Remembering William Mudge - a founding figure of the Ordnance Survey

PUBLISHED: 00:00 01 May 2020

William Mudge

William Mudge

as supplied

Martyn Baguley remembers William Mudge (1762-1820), one of the founding figures of the Ordnance Survey, on the 200th anniversary of his death.

An example of a typical county map of Derbyshire - prior to Mudge's detailed Ordnance Survey mappingAn example of a typical county map of Derbyshire - prior to Mudge's detailed Ordnance Survey mapping

Two hundred years ago, on 16th April 1820, William Mudge died. Not a name that resonates like those of some of his contemporaries – Byron, Wordsworth, Darwin – but one that should be better known.

Since 1518 map-making in Britain had been a minor responsibility of the ‘Board of Ordnance’ (from the French word ordonnance which relates to the organisation of military affairs). Distinct from the army, it was an independent military body which operated from the Tower of London where a talented small band of military and civilian draughtsmen, some as young as eleven, busied themselves with the intricacies of military surveying, trigonometry and geometry, all fundamental for map-making.

Following the Jacobite rebellion in 1745, so that military maps could be made to ‘facilitate the subjugation of the clans’, a survey of Scotland using simple techniques had been done by William Roy, a young land surveyor. With a French invasion threatening, in 1756 Roy was part of a small team commissioned to prepare rough maps of England’s south coast. He consistently argued the case for a national survey of Britain, but his appeals fell on deaf ears.

Towards the end of the 18th century, growing concern about the prospect of a French invasion of England focussed the minds of politicians on the fact that available maps of the south coast were inadequate. They didn’t provide details of features that could hide soldiers, where troops could be quartered or the nature of terrain over which they might have to fight. With national security at stake the need for a countrywide survey to produce detailed, accurate maps had become urgent. It was clearly a job for the Board of Ordnance. By July 1791 King George III had given his approval for the survey. William Roy had died in 1790: the skills of the Board of Ordnance map-makers were going to be much in demand. Amongst them was 28-year-old Lieutenant William Mudge, a man who was to play a seminal role in the United Kingdom’s map-making history.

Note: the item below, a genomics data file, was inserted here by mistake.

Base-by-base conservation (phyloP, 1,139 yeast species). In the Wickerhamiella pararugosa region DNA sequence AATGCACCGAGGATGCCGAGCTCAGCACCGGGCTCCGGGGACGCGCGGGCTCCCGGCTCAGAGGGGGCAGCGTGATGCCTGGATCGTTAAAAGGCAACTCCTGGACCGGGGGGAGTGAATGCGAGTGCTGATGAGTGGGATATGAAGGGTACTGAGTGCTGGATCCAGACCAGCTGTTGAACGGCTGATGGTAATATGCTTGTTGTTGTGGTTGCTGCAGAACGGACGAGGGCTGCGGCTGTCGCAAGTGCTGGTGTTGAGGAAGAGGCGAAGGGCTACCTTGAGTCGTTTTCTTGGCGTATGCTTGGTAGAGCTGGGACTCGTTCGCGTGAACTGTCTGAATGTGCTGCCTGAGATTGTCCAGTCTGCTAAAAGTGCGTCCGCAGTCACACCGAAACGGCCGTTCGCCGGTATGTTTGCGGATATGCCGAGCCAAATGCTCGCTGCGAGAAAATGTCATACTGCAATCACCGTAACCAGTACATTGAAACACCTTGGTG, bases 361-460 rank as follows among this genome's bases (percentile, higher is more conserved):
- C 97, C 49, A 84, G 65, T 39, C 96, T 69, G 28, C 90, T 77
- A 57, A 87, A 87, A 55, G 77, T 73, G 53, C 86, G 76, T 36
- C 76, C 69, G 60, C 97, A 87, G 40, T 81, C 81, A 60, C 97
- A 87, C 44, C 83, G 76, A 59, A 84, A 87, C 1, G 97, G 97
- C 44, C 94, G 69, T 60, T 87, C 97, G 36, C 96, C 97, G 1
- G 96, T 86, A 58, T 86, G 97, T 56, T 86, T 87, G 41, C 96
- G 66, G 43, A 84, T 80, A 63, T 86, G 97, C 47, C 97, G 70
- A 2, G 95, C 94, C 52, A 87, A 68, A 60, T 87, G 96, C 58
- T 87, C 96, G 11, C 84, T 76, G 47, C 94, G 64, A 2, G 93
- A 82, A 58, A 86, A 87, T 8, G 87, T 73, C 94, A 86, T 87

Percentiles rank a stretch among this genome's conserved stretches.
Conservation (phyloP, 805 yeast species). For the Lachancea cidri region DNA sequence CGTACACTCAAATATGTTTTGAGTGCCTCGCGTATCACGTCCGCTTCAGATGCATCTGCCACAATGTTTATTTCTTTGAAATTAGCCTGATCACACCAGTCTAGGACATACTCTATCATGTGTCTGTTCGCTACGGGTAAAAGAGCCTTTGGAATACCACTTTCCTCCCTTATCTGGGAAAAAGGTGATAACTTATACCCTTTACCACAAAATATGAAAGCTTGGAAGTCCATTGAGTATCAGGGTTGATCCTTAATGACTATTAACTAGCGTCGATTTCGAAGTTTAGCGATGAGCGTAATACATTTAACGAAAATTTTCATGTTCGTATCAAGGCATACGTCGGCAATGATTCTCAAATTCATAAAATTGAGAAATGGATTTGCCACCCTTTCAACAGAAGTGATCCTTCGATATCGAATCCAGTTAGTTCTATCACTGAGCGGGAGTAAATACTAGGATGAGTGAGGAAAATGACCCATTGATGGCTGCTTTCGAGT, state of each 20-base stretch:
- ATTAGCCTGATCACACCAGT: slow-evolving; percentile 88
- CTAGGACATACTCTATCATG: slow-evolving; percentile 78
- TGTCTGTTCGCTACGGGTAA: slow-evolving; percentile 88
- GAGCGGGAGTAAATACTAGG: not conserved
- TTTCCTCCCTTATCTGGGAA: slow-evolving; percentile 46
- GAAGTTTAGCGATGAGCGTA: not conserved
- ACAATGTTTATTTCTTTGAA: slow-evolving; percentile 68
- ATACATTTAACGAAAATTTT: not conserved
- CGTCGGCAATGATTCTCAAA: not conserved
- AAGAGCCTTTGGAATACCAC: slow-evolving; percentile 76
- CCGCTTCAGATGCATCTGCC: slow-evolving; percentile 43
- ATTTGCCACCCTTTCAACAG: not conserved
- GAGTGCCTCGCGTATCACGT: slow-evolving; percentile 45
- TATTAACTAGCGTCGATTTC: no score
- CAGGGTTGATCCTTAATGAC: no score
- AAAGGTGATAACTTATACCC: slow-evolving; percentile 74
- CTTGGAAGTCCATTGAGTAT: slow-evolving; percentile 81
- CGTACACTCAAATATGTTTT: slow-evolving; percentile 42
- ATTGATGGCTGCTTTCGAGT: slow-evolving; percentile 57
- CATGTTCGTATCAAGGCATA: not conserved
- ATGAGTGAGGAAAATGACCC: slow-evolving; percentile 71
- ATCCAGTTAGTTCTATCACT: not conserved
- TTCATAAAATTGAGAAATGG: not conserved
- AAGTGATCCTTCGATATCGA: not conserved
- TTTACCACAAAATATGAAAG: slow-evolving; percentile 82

A drawing of the theodolite that had to be transported around the country for the surveyA drawing of the theodolite that had to be transported around the country for the survey

To get to know the man we must regress to 1st December 1762 when he was born in Plymouth. At a time when social contacts mattered, William was fortunate to be born into what is on record as being ‘an extraordinary conglomeration of high achievers with a wide variety of interests, temperaments and friends.’

Little is known about William’s early schooling, but he must have done well academically because when he was only 15 years old he was accepted into the prestigious Royal Military Academy, Woolwich, to train as a commissioned army officer. Graduating two years later with the rank of second lieutenant in the Royal Artillery, he was posted to South Carolina to join the British army fighting in the American War of Independence. He returned to England in 1783 and was stationed at the Tower of London where he was given the opportunity to study higher mathematics and amused himself in his spare time by constructing clocks.

With his good social contacts and considerable mathematical talent it is not surprising that in July 1791 William was appointed Deputy Director of the survey to serve under Major Edward Williams.

The soldier becomes a surveyor